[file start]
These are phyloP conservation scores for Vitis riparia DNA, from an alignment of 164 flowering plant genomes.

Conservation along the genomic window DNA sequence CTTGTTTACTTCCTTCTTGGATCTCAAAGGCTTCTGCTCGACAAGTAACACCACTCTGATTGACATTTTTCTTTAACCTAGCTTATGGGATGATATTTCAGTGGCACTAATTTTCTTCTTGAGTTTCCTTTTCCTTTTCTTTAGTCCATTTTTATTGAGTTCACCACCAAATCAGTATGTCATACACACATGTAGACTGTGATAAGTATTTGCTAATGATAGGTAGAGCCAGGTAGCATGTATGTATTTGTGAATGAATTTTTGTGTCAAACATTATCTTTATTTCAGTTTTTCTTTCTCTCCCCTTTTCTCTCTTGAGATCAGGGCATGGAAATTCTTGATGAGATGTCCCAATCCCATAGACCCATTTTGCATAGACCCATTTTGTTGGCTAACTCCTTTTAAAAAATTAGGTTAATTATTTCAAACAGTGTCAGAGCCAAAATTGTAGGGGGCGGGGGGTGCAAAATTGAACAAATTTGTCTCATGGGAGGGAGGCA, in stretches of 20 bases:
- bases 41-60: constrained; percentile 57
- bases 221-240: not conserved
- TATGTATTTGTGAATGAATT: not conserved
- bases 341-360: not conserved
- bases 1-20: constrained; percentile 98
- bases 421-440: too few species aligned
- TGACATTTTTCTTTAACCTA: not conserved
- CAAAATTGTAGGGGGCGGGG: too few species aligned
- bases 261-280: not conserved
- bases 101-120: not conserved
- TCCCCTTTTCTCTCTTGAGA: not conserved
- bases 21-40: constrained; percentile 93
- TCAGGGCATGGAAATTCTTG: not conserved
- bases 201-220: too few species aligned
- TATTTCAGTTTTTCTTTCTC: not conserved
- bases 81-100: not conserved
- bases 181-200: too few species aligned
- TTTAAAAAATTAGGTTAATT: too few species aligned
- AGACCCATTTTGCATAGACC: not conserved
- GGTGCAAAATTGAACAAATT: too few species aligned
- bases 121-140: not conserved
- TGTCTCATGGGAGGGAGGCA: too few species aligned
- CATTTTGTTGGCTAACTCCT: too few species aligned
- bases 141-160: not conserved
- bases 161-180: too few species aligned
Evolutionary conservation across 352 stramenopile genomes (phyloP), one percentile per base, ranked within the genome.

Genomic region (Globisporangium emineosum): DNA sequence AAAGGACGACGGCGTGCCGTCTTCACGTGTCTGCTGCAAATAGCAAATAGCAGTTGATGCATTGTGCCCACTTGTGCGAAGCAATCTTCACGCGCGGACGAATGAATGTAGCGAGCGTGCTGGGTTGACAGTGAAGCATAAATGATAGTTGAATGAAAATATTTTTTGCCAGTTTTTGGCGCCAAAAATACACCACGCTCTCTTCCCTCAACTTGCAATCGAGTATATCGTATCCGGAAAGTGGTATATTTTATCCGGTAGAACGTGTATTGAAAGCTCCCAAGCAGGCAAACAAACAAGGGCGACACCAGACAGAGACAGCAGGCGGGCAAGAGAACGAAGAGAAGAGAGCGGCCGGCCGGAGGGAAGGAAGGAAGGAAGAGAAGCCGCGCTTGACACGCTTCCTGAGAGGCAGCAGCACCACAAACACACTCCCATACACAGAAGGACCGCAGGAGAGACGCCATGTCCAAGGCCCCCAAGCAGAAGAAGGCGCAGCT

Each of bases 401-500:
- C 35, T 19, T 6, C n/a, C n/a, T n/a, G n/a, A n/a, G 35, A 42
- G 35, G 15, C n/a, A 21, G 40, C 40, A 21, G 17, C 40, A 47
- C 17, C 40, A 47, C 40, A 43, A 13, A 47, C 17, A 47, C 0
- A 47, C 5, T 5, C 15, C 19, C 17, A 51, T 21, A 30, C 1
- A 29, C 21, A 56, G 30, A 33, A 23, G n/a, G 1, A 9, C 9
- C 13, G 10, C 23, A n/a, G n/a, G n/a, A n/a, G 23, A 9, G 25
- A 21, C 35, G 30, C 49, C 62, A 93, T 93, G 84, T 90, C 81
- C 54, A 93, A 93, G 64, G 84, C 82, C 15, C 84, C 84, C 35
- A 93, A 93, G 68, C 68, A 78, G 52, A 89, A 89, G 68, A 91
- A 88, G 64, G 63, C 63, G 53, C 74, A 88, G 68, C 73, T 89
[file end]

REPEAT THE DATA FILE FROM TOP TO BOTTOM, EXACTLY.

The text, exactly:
These are phyloP conservation scores for Vitis riparia DNA, from an alignment of 164 flowering plant genomes.

Conservation along the genomic window DNA sequence CTTGTTTACTTCCTTCTTGGATCTCAAAGGCTTCTGCTCGACAAGTAACACCACTCTGATTGACATTTTTCTTTAACCTAGCTTATGGGATGATATTTCAGTGGCACTAATTTTCTTCTTGAGTTTCCTTTTCCTTTTCTTTAGTCCATTTTTATTGAGTTCACCACCAAATCAGTATGTCATACACACATGTAGACTGTGATAAGTATTTGCTAATGATAGGTAGAGCCAGGTAGCATGTATGTATTTGTGAATGAATTTTTGTGTCAAACATTATCTTTATTTCAGTTTTTCTTTCTCTCCCCTTTTCTCTCTTGAGATCAGGGCATGGAAATTCTTGATGAGATGTCCCAATCCCATAGACCCATTTTGCATAGACCCATTTTGTTGGCTAACTCCTTTTAAAAAATTAGGTTAATTATTTCAAACAGTGTCAGAGCCAAAATTGTAGGGGGCGGGGGGTGCAAAATTGAACAAATTTGTCTCATGGGAGGGAGGCA, in stretches of 20 bases:
- bases 41-60: constrained; percentile 57
- bases 221-240: not conserved
- TATGTATTTGTGAATGAATT: not conserved
- bases 341-360: not conserved
- bases 1-20: constrained; percentile 98
- bases 421-440: too few species aligned
- TGACATTTTTCTTTAACCTA: not conserved
- CAAAATTGTAGGGGGCGGGG: too few species aligned
- bases 261-280: not conserved
- bases 101-120: not conserved
- TCCCCTTTTCTCTCTTGAGA: not conserved
- bases 21-40: constrained; percentile 93
- TCAGGGCATGGAAATTCTTG: not conserved
- bases 201-220: too few species aligned
- TATTTCAGTTTTTCTTTCTC: not conserved
- bases 81-100: not conserved
- bases 181-200: too few species aligned
- TTTAAAAAATTAGGTTAATT: too few species aligned
- AGACCCATTTTGCATAGACC: not conserved
- GGTGCAAAATTGAACAAATT: too few species aligned
- bases 121-140: not conserved
- TGTCTCATGGGAGGGAGGCA: too few species aligned
- CATTTTGTTGGCTAACTCCT: too few species aligned
- bases 141-160: not conserved
- bases 161-180: too few species aligned
Evolutionary conservation across 352 stramenopile genomes (phyloP), one percentile per base, ranked within the genome.

Genomic region (Globisporangium emineosum): DNA sequence AAAGGACGACGGCGTGCCGTCTTCACGTGTCTGCTGCAAATAGCAAATAGCAGTTGATGCATTGTGCCCACTTGTGCGAAGCAATCTTCACGCGCGGACGAATGAATGTAGCGAGCGTGCTGGGTTGACAGTGAAGCATAAATGATAGTTGAATGAAAATATTTTTTGCCAGTTTTTGGCGCCAAAAATACACCACGCTCTCTTCCCTCAACTTGCAATCGAGTATATCGTATCCGGAAAGTGGTATATTTTATCCGGTAGAACGTGTATTGAAAGCTCCCAAGCAGGCAAACAAACAAGGGCGACACCAGACAGAGACAGCAGGCGGGCAAGAGAACGAAGAGAAGAGAGCGGCCGGCCGGAGGGAAGGAAGGAAGGAAGAGAAGCCGCGCTTGACACGCTTCCTGAGAGGCAGCAGCACCACAAACACACTCCCATACACAGAAGGACCGCAGGAGAGACGCCATGTCCAAGGCCCCCAAGCAGAAGAAGGCGCAGCT

Each of bases 401-500:
- C 35, T 19, T 6, C n/a, C n/a, T n/a, G n/a, A n/a, G 35, A 42
- G 35, G 15, C n/a, A 21, G 40, C 40, A 21, G 17, C 40, A 47
- C 17, C 40, A 47, C 40, A 43, A 13, A 47, C 17, A 47, C 0
- A 47, C 5, T 5, C 15, C 19, C 17, A 51, T 21, A 30, C 1
- A 29, C 21, A 56, G 30, A 33, A 23, G n/a, G 1, A 9, C 9
- C 13, G 10, C 23, A n/a, G n/a, G n/a, A n/a, G 23, A 9, G 25
- A 21, C 35, G 30, C 49, C 62, A 93, T 93, G 84, T 90, C 81
- C 54, A 93, A 93, G 64, G 84, C 82, C 15, C 84, C 84, C 35
- A 93, A 93, G 68, C 68, A 78, G 52, A 89, A 89, G 68, A 91
- A 88, G 64, G 63, C 63, G 53, C 74, A 88, G 68, C 73, T 89